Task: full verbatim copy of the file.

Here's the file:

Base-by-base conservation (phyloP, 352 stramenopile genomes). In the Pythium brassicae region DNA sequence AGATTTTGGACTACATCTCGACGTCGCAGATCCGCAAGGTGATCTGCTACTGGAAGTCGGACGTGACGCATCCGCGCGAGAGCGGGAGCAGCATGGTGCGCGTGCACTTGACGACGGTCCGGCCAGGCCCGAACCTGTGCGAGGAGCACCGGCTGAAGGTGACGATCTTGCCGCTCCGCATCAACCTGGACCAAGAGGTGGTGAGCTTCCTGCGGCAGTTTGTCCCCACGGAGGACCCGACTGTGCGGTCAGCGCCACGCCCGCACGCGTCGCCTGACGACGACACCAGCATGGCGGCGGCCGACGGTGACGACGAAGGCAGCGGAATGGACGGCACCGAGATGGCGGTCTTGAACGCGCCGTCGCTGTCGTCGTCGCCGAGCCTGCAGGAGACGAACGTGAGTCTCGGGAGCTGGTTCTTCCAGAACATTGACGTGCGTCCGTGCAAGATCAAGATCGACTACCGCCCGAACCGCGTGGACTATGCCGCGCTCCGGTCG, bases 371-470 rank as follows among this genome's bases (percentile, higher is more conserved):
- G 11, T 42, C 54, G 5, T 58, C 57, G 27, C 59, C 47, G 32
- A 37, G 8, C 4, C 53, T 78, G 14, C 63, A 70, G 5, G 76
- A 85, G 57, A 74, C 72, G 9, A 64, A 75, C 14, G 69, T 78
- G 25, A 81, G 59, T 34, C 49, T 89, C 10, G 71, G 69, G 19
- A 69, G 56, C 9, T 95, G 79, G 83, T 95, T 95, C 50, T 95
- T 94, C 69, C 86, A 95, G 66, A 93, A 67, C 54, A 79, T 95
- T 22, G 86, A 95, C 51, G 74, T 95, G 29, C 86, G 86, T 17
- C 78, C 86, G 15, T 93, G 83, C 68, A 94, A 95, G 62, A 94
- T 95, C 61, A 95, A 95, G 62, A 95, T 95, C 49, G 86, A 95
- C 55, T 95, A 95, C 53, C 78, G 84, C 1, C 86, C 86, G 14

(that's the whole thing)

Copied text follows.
Base-by-base conservation (phyloP, 352 stramenopile genomes). In the Pythium brassicae region DNA sequence AGATTTTGGACTACATCTCGACGTCGCAGATCCGCAAGGTGATCTGCTACTGGAAGTCGGACGTGACGCATCCGCGCGAGAGCGGGAGCAGCATGGTGCGCGTGCACTTGACGACGGTCCGGCCAGGCCCGAACCTGTGCGAGGAGCACCGGCTGAAGGTGACGATCTTGCCGCTCCGCATCAACCTGGACCAAGAGGTGGTGAGCTTCCTGCGGCAGTTTGTCCCCACGGAGGACCCGACTGTGCGGTCAGCGCCACGCCCGCACGCGTCGCCTGACGACGACACCAGCATGGCGGCGGCCGACGGTGACGACGAAGGCAGCGGAATGGACGGCACCGAGATGGCGGTCTTGAACGCGCCGTCGCTGTCGTCGTCGCCGAGCCTGCAGGAGACGAACGTGAGTCTCGGGAGCTGGTTCTTCCAGAACATTGACGTGCGTCCGTGCAAGATCAAGATCGACTACCGCCCGAACCGCGTGGACTATGCCGCGCTCCGGTCG, bases 371-470 rank as follows among this genome's bases (percentile, higher is more conserved):
- G 11, T 42, C 54, G 5, T 58, C 57, G 27, C 59, C 47, G 32
- A 37, G 8, C 4, C 53, T 78, G 14, C 63, A 70, G 5, G 76
- A 85, G 57, A 74, C 72, G 9, A 64, A 75, C 14, G 69, T 78
- G 25, A 81, G 59, T 34, C 49, T 89, C 10, G 71, G 69, G 19
- A 69, G 56, C 9, T 95, G 79, G 83, T 95, T 95, C 50, T 95
- T 94, C 69, C 86, A 95, G 66, A 93, A 67, C 54, A 79, T 95
- T 22, G 86, A 95, C 51, G 74, T 95, G 29, C 86, G 86, T 17
- C 78, C 86, G 15, T 93, G 83, C 68, A 94, A 95, G 62, A 94
- T 95, C 61, A 95, A 95, G 62, A 95, T 95, C 49, G 86, A 95
- C 55, T 95, A 95, C 53, C 78, G 84, C 1, C 86, C 86, G 14